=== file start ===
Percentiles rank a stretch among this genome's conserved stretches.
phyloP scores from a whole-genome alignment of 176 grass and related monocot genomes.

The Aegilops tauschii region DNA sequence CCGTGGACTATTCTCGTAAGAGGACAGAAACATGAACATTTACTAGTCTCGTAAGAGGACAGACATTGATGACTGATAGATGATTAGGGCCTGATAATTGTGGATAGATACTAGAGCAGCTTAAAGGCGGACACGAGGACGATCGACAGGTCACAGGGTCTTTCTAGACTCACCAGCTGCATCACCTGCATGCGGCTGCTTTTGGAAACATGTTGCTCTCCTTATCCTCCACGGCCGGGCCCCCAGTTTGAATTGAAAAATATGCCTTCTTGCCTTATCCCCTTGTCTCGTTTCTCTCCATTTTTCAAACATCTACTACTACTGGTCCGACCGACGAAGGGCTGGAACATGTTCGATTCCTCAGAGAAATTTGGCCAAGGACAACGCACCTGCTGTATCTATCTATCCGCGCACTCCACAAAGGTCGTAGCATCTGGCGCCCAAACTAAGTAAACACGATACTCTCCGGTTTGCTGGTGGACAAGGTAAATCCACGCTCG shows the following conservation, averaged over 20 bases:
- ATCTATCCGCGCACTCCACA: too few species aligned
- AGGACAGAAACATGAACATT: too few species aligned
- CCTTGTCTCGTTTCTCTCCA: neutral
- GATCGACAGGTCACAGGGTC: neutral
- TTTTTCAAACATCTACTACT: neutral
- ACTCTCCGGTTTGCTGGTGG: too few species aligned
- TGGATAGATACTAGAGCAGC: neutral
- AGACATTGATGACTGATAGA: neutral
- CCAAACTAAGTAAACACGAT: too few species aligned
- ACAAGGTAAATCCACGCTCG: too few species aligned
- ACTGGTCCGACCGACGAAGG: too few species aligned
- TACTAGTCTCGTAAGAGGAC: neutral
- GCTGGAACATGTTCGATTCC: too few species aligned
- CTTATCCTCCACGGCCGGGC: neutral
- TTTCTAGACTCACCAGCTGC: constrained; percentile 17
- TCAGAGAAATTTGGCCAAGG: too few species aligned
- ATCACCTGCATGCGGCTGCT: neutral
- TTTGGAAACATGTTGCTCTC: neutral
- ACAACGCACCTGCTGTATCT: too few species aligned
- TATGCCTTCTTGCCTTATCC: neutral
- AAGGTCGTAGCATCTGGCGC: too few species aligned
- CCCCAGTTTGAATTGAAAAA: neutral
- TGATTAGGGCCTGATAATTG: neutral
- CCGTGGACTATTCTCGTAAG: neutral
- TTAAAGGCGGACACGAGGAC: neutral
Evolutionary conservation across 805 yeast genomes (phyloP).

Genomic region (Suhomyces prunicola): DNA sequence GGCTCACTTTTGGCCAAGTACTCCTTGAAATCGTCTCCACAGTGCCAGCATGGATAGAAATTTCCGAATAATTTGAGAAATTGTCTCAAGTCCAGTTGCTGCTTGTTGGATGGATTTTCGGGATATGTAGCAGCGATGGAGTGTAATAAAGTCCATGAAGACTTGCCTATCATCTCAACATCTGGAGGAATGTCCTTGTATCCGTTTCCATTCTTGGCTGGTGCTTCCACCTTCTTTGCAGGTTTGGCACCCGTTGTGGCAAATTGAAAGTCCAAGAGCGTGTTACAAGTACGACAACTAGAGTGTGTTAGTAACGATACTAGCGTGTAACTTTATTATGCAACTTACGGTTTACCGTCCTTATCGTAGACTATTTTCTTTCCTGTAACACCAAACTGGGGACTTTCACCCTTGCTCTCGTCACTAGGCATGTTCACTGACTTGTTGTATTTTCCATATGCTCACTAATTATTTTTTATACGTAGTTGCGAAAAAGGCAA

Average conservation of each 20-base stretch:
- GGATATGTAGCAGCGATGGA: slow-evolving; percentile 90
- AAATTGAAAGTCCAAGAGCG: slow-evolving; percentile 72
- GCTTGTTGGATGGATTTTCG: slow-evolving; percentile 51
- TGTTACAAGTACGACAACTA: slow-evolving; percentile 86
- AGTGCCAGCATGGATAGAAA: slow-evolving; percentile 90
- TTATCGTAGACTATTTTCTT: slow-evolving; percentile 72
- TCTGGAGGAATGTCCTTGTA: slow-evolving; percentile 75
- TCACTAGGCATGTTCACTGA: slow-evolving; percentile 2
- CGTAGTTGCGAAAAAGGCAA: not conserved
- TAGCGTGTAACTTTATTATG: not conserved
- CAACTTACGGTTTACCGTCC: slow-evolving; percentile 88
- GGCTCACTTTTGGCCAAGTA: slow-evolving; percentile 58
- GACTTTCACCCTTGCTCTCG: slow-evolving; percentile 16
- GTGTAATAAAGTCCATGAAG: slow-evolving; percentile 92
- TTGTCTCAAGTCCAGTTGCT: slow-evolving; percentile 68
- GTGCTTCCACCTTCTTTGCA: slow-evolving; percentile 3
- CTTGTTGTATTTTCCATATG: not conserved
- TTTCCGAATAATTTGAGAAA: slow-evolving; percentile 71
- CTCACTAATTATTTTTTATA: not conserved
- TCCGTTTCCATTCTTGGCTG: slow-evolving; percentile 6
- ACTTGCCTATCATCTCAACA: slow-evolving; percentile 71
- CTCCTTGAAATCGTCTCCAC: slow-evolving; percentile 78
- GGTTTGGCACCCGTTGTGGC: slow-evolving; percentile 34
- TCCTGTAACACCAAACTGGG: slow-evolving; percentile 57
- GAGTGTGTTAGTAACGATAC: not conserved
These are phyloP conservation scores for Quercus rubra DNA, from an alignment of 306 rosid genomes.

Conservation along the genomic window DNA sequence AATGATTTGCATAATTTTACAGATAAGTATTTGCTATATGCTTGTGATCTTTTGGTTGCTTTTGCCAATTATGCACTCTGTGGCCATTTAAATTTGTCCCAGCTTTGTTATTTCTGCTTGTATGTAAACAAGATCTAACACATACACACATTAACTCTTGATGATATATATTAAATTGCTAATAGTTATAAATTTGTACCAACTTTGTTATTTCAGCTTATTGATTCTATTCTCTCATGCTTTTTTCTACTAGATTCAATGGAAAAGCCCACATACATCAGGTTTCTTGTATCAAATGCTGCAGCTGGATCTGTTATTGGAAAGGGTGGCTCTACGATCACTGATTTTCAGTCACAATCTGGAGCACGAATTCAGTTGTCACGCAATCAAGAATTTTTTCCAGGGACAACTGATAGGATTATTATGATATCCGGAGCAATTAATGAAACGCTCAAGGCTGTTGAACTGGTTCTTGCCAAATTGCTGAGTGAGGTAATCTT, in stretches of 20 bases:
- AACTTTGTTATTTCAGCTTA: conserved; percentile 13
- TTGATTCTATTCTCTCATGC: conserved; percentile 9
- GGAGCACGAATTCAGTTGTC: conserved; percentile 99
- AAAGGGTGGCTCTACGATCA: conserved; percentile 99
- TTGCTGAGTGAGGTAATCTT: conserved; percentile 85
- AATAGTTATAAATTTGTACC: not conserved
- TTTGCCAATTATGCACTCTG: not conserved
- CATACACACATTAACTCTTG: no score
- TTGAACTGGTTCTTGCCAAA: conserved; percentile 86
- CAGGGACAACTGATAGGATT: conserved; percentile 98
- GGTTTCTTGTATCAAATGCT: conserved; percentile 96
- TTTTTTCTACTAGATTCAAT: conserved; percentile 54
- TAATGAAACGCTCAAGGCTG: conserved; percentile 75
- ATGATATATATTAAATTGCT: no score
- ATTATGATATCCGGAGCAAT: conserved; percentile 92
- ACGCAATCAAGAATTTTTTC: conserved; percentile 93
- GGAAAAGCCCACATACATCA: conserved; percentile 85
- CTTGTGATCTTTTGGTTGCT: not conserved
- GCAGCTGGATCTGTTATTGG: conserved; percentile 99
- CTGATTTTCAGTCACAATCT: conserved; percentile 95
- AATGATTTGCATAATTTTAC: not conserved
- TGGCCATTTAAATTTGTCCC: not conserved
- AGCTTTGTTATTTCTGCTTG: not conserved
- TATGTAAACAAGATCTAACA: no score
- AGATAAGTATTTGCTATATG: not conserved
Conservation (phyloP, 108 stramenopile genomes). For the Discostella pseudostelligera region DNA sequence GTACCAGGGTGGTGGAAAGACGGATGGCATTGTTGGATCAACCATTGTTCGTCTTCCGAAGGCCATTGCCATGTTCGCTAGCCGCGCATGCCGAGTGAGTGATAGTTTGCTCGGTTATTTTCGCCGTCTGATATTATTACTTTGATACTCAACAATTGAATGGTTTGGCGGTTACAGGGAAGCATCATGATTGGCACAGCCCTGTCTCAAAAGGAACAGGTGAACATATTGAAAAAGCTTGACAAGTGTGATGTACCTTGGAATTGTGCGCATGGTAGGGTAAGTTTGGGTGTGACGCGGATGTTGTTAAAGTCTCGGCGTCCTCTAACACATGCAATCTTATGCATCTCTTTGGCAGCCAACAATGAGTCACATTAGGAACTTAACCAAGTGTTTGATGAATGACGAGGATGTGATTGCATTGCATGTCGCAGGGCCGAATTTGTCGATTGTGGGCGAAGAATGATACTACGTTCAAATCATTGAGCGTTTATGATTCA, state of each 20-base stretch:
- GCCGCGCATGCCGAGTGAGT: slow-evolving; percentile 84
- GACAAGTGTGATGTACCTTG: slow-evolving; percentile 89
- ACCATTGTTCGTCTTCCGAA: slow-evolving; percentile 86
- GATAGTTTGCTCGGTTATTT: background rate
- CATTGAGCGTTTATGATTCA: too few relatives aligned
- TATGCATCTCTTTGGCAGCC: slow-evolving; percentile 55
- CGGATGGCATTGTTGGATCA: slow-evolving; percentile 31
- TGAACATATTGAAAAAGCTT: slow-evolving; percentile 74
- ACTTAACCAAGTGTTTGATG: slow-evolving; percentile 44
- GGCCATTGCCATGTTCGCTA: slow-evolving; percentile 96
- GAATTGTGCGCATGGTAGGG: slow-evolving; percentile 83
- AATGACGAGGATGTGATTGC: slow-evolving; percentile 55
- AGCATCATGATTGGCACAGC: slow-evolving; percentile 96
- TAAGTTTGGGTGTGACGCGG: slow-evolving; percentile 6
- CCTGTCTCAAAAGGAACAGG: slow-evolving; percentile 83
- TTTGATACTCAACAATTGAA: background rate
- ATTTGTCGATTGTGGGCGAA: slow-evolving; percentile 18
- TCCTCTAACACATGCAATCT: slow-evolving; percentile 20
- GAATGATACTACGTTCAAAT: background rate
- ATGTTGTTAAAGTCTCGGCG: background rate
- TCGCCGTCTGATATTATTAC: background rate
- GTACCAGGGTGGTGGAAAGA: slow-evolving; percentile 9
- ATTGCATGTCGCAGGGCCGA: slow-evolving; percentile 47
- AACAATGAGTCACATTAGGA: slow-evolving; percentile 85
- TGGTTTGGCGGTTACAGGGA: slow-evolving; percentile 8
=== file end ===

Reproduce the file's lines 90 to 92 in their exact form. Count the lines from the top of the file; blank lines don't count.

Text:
- TATGCATCTCTTTGGCAGCC: slow-evolving; percentile 55
- CGGATGGCATTGTTGGATCA: slow-evolving; percentile 31
- TGAACATATTGAAAAAGCTT: slow-evolving; percentile 74